Ira Simionov from Romania is part of the 7th group of the European Junior Water Programme (EJWP). She is sharing her expertise and insights in water quality and technology with Water News Europe. Ira emphasizes innovation and collaboration within the water sector. “My work is deeply focused on applying virtual sensors through machine learning algorithms for water quality monitoring.”

What is your current work position?
“My current position is as an Assistant Professor at the University of ‘Lower Danube’ from Galati – Romania within the Aquaculture Group at the Faculty of Food Science and Engineering. I am head of the Water Quality Control Laboratory within the UGAL MoRAS Research Center.”

Can you describe one of your work days?
“A typical day for me involves a combination of research activities, laboratory oversight, and academic responsibilities. I coordinate various research projects, supervise experiments in the Water Quality Control Laboratory, analyze data on water quality using innovative techniques, and contribute to the academic community through teaching and mentoring students. My work is deeply focused on applying virtual sensors through machine learning algorithms for water quality monitoring and exploring automated control systems for wastewater treatment processes.”

What do you consider the most interesting part of your job?
“The most interesting part of my job is the opportunity to work on the cutting edge of environmental science, particularly in applying innovative techniques such as machine learning algorithms for water quality monitoring and intelligent visual recognition techniques for optimizing aquaculture systems. The complexity and impact of these technologies in addressing environmental challenges are profoundly fulfilling aspects of my work.”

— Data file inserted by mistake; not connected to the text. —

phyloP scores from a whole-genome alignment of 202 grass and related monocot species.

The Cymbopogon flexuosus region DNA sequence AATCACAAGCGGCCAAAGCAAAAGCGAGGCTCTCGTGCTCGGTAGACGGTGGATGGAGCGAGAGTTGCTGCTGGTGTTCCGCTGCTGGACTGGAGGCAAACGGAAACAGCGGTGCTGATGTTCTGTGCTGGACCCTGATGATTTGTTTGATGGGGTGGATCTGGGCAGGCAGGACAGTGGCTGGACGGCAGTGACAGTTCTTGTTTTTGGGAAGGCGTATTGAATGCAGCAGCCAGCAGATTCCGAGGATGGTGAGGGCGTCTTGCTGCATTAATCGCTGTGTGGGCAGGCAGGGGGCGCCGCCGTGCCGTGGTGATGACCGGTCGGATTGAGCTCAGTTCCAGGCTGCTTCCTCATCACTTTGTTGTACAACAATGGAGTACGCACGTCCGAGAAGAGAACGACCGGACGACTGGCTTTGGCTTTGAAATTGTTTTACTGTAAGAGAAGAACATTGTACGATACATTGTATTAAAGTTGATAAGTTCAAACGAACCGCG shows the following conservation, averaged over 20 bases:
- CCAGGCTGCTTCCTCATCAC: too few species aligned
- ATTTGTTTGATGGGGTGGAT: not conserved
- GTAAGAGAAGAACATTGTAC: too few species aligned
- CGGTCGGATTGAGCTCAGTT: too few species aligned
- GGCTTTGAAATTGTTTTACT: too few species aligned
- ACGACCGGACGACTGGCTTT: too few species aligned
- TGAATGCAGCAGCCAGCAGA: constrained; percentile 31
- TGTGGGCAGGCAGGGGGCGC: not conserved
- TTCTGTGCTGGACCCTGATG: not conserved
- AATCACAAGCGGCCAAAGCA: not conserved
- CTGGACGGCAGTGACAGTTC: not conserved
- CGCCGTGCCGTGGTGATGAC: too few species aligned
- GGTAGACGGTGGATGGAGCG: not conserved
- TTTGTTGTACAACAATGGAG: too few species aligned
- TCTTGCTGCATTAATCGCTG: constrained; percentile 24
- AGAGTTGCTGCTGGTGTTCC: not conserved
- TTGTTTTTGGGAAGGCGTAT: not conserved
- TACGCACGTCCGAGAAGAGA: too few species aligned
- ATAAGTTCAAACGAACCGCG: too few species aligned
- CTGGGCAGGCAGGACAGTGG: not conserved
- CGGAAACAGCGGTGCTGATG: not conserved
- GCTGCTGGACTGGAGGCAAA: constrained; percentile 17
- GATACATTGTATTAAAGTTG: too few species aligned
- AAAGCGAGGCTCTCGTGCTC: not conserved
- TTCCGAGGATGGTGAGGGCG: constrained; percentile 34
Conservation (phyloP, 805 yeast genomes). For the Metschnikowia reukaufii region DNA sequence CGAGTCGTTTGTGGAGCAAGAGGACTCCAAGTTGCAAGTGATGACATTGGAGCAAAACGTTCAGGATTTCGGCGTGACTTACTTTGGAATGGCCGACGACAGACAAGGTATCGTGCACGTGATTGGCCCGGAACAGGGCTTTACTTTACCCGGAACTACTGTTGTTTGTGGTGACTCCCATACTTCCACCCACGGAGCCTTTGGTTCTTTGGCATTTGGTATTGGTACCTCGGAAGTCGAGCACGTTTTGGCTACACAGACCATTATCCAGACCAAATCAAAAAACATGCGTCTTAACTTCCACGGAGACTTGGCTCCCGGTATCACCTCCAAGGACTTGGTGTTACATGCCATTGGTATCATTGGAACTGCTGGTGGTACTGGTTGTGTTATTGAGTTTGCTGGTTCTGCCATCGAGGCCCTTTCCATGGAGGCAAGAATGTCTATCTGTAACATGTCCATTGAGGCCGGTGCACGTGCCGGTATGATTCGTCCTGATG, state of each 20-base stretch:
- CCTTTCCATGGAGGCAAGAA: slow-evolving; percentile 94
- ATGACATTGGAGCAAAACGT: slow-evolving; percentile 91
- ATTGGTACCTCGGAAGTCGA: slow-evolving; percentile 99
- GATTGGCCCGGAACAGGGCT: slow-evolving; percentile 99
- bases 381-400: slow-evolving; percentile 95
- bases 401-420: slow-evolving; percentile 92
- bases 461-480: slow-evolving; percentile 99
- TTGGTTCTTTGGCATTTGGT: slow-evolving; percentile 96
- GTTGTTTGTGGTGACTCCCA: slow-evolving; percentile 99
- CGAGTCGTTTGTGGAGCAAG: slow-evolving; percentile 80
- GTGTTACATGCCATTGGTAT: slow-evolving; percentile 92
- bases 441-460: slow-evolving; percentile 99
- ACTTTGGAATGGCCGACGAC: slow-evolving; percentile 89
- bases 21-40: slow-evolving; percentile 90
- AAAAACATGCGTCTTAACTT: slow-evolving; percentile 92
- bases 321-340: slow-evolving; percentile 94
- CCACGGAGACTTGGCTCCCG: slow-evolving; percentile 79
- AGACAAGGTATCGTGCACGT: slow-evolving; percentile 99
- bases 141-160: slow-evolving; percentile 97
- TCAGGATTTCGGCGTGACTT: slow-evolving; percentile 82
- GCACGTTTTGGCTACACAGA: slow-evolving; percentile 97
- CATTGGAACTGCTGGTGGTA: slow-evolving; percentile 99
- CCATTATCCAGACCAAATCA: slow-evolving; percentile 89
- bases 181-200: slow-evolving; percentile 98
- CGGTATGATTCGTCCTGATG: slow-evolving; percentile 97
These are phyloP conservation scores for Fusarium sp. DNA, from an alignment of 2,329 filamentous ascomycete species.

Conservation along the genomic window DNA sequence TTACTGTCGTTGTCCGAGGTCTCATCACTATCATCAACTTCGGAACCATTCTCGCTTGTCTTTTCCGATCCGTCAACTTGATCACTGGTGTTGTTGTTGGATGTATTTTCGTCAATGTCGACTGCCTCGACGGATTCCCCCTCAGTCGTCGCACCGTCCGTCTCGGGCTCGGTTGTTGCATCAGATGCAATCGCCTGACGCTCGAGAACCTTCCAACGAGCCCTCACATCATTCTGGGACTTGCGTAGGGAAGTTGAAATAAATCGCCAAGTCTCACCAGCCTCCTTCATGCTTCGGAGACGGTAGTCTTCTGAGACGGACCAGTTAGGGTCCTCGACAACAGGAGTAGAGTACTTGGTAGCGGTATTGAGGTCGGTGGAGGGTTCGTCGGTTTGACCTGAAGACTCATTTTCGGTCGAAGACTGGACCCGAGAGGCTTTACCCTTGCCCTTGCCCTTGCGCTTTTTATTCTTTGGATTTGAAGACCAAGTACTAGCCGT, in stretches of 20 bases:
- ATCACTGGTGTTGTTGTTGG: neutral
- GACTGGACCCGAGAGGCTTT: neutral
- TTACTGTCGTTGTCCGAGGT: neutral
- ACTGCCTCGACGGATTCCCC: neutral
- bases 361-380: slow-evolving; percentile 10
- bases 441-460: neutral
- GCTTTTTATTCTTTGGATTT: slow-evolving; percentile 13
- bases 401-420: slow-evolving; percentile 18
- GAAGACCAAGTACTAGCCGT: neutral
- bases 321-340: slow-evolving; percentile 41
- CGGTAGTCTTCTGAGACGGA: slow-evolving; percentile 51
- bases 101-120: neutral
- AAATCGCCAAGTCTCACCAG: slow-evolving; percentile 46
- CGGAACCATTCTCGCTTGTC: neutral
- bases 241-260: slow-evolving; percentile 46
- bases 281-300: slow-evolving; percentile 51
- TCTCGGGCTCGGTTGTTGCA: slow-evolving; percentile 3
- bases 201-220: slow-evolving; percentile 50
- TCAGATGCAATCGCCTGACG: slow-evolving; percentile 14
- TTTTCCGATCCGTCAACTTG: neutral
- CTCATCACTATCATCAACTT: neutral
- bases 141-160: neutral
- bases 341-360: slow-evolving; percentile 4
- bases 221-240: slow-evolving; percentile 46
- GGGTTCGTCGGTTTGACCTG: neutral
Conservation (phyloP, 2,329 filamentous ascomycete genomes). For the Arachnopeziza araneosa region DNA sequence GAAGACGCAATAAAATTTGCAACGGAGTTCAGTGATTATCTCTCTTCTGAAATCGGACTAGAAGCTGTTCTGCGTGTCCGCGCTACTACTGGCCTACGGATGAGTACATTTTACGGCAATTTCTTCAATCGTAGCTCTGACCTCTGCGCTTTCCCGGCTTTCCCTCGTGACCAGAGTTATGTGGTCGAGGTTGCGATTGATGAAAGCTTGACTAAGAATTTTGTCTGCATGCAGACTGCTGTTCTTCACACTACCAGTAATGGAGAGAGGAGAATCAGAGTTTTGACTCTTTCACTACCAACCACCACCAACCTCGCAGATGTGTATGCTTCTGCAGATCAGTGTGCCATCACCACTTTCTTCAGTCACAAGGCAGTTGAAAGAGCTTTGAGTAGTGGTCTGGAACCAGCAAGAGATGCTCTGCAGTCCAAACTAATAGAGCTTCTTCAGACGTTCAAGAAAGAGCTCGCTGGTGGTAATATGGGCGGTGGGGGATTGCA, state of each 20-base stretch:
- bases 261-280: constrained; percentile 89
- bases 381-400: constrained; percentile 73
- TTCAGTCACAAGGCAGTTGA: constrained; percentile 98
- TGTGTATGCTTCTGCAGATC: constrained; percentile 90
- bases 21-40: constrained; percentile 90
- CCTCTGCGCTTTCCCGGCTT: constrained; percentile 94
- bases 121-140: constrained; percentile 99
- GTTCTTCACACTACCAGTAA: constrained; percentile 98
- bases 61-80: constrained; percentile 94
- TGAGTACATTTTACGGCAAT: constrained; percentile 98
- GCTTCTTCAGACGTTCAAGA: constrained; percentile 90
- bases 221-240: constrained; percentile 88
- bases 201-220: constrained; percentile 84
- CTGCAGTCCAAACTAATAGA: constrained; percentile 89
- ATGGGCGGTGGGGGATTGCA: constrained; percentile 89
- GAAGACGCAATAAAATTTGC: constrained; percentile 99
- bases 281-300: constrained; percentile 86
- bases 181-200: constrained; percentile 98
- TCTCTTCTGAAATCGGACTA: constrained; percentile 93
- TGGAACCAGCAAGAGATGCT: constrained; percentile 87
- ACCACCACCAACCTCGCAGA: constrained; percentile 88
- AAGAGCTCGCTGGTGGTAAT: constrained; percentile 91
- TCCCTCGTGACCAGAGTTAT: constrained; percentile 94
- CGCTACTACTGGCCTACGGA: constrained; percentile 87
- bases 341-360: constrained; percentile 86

What is a topic that you see as increasingly important in the water sector?
“I believe that the water sector is currently facing difficulties due to uncontrolled phenomena such as climate change which impacts biodiversity, water treatment efficiency, water availability, and increased pollutant toxicity.”

What do you expect from international cooperation?
“Through international cooperation, I expect to engage in fruitful collaborations that broaden our collective understanding and implementation of advanced water treatment and monitoring technologies. Such cooperation is vital for sharing knowledge, leveraging diverse expertise, and fostering innovative solutions to global water challenges.”

Why are you joining EJWP?
“I became aware of EJWP because people in my research network have been previously part of the programme. The need to face and efficiently approach complex situations daily has sparked my interest in joining EJWP.”

What and where did you study?
I pursued my doctoral and postdoctoral studies focusing on monitoring water quality by utilizing innovative techniques, such as virtual sensors through machine learning algorithms. I am currently working towards my second PhD in system engineering, focusing on the automated control of bioprocesses in wastewater treatment facilities, at UGAL, within the Faculty of Food Science and Engineering, specifically the Aquaculture Department.”

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